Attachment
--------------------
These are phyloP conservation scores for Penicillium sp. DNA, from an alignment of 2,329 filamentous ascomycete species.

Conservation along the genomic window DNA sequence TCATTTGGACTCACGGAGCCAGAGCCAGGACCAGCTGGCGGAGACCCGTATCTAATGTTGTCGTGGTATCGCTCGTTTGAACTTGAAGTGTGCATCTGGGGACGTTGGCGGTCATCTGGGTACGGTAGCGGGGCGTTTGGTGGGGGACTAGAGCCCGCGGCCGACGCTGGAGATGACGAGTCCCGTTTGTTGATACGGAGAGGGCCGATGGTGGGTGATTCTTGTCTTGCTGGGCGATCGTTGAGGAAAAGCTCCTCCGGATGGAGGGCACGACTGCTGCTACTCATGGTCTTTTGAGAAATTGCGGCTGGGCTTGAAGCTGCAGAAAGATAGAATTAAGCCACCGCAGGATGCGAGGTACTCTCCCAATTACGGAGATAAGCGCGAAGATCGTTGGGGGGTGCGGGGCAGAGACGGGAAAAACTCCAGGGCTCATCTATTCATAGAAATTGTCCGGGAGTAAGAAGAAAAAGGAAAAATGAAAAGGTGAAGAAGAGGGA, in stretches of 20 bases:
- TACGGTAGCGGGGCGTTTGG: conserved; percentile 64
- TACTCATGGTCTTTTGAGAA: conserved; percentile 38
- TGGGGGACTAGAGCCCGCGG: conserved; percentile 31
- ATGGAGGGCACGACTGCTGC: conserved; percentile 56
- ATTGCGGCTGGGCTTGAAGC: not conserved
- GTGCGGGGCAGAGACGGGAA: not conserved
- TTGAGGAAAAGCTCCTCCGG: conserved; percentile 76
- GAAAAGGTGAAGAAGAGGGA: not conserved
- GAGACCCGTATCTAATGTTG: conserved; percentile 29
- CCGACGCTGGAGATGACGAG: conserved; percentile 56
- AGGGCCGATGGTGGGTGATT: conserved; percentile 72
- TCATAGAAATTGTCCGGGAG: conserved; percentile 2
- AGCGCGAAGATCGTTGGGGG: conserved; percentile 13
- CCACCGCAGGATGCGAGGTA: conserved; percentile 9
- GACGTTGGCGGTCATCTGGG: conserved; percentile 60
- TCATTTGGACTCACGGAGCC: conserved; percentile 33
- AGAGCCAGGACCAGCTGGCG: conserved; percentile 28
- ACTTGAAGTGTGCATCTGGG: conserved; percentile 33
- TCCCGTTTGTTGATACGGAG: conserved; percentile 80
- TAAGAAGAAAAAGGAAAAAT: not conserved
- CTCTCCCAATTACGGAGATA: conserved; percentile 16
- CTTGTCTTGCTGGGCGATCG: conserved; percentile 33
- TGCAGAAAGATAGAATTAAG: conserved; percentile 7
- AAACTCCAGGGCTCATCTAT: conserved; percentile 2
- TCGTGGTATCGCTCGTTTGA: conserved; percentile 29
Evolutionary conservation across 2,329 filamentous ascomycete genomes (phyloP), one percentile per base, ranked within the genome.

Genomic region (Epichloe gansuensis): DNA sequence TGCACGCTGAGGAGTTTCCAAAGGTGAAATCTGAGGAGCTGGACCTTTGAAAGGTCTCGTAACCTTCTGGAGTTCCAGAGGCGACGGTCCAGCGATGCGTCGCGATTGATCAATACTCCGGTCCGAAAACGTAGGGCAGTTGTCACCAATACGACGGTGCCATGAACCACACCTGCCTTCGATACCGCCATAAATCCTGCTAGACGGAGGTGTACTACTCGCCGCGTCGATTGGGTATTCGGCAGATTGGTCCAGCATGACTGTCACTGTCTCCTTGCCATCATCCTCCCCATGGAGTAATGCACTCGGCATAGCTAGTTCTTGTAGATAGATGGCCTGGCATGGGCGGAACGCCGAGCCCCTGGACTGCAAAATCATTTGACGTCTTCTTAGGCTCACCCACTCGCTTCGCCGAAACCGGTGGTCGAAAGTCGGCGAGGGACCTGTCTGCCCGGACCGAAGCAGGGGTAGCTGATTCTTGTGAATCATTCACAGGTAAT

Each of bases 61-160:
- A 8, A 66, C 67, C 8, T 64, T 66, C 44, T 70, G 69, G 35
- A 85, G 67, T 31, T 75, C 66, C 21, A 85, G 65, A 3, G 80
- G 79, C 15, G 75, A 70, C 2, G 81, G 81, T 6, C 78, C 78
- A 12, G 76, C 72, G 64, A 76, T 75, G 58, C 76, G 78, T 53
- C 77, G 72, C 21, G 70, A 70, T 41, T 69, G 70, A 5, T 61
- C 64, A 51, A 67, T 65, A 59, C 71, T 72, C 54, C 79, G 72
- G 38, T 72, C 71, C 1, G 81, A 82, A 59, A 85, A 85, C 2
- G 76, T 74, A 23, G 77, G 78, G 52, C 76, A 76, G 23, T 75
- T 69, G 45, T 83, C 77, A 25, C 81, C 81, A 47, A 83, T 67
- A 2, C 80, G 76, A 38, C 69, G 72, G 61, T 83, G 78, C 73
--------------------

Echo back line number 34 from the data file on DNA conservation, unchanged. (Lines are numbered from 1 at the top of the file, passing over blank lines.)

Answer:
- A 12, G 76, C 72, G 64, A 76, T 75, G 58, C 76, G 78, T 53